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o'grady: send best men to front

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Dublin's Conal Keaney in action against Wexford. Picture credit: Matt Browne / SPORTSFILE

Dublin's Conal Keaney in action against Wexford. Picture credit: Matt Browne / SPORTSFILE

Dublin's Conal Keaney in action against Wexford. Picture credit: Matt Browne / SPORTSFILE

LAST Saturday night, for the first time this season, both Liam Rushe and Conal Keaney took up simultaneous positions in the Dublin half-back line. For next Saturday's Parnell Park rematch with Wexford, Michael O'Grady would have neither there.

The former Sky Blue manager is not advocating the unthinkable – axing Dublin's two most celebrated hurlers for this Leinster SHC quarter-final replay. But he would move them in a heartbeat.

Many pundits have called on Anthony Daly to switch one of his dynamic duo to old forward haunts but O'Grady (pictured below) would go even further.

"Let's be honest, the match was lost up front," he says, an understandable summation of an error-strewn match that was actually drawn.

"Five points from play from six forwards, and three from Danny Sutcliffe – so two points from the other five forwards is not on.

"I feel we need to push both Liam Rushe and Conal Keaney back into the forwards again. We need bigger, stronger men in the forwards. Wexford pushed the lads off the ball."

"Location, location, location" is a familiar mantra for recession-hit estate agents but it has also become a burning issue for the Dublin hurlers, whose own plummeting stock over the past 18 months was summed up by last Saturday's stalemate.

Specifically, Daly needs to get his best players in the places where they can maximise their sphere of influence.

In Wexford Park, Rushe was wearing No 6, Keaney No 14 and Joey Boland No 9 but none started in positions that tallied with their jerseys. Instead Rush was at wing-back, flanking Keaney at centre-back, with Boland parachuted into a new centre-forward role.

This is hardly a new or even Dublin invention (consider Wexford's world record for the ultimate dummy team). But while the half-backs dominated possession, in the first half especially, the musical chairs attracted plenty of post-match criticism from Daly's old boss-turned-RTé pundit, Ger Loughnane.

Rushe had started six NHL outings at centre-back but none at No 5. Keaney featured at centre-back against Carlow and moved there mid-game on some other occasions, but otherwise spent his spring at wing-forward. Boland, Dublin's erstwhile No 6, had played six league games in a new midfield home – and none on the '40'.

Meanwhile, Johnny McCaffrey played the bulk of his league at centre-forward but, come the first round of summer, was restored to midfield.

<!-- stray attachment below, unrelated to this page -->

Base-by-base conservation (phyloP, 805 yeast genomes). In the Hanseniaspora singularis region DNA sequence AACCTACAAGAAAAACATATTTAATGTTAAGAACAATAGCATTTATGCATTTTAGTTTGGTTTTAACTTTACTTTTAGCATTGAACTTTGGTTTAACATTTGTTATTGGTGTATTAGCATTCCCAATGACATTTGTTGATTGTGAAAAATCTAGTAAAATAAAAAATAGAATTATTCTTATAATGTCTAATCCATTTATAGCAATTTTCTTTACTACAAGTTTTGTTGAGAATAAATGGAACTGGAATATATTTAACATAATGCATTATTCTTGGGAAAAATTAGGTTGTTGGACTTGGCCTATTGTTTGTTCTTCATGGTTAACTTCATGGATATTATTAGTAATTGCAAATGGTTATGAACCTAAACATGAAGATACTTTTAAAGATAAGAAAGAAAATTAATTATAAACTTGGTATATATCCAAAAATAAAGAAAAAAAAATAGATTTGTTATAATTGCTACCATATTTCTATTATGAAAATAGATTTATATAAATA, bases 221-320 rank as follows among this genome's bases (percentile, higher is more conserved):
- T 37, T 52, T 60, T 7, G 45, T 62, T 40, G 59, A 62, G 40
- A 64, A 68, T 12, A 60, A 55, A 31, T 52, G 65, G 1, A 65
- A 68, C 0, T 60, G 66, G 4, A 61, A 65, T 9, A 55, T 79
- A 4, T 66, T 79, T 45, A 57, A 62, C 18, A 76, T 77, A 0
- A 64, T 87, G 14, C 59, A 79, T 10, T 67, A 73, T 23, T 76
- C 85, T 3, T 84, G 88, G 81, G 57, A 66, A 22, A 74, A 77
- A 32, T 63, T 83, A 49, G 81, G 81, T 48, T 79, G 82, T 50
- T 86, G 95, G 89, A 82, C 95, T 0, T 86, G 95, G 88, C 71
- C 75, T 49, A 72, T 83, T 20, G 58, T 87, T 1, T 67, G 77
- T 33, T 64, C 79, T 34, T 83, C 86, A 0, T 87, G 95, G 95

When the Herald contacted O'Grady yesterday, the Friends of Dublin Hurling chairman was putting the final touches to an article for the FODH website, under the headline 'Still Hasn't Found What He's Looking For'.

Formula

Suffice to say, the he in question is the front man for Dublin hurling, not U2, and the Holy Grail is that elusive formula for Anthony Daly's best 15.

"I think moving players around is affecting team morale," he claims. "In fairness they started brilliantly last Saturday, looked to be cock-a-hoop and probably should have got a goal in the first minute, a blatant foul on the full-forward."

He wonders if complacency fuelled by early dominance was a factor (a similar fade-out happened against Limerick last March) but spies bigger structural issues – specifically a dearth of ball-winning forwards. His twin solution? Keaney and Rushe.

"I know he (Rushe) loves playing at half-back but he is best for the team in the forwards, because he's a very strong man. And Keaney has a great eye for the goal.

"I was saying last Saturday, if Liam Rushe was full-forward he would have got a bucket of possession ... I feel he is almost wasted in the half-backs because we have a whole plethora of half-backs: Joey Boland, Johnny McCaffrey, Shane Durkin, Simon Lambert, Stephen Hiney, Michael Carton, even Peter Kelly."

If, for example, Rushe were at No 14 and Keaney at centre-forward, that would solve the riddle of who to play at No 11. McCaffrey's extended league audition didn't bear fruit; cue Boland's relocation gamble, with the added responsibility of freetaker.

Says O'Grady: "Johnny McCaffrey, in fairness, has never been a forward in his life; he was always a serious centre-back or wing-back. For the good of the team he went up to No 11, which is the hardest shirt to fill on any county team. He had a very mediocre campaign in the league, because he is not a No 11 and I feel it affected his confidence."

As for Saturday, he is confident Dublin will prevail on the premise that "normally the team that gets the second chance and didn't deserve it comes out and wins the next day".

But the scope for improvement is massive. Highlighting the contrast with his own native county, O'Grady recalls: "Dublin beat Limerick two months ago in the league final. Now we saw Limerick last Sunday and you saw Dublin last Saturday; they were poles apart in everything. The Limerick passion and strength on the ball – our lads don't seem to have that at the moment.

Undone

"I know they are trying so hard – maybe too hard.

"Nothing is left undone by Daly and his team. But sometimes you can do too much and it stops at the dressing room.

"At the moment it's not transferring to the pitch."

Despite promotion, he maintains: "They had a very lacklustre league campaign, playing poor hurling, struggling to win matches they would have won, two years ago, in the first 10 minutes.

"They haven't been playing with that zest of two years ago. It's just something small and I feel it could be a goal early on next Saturday – or the right formation – that will make the difference."


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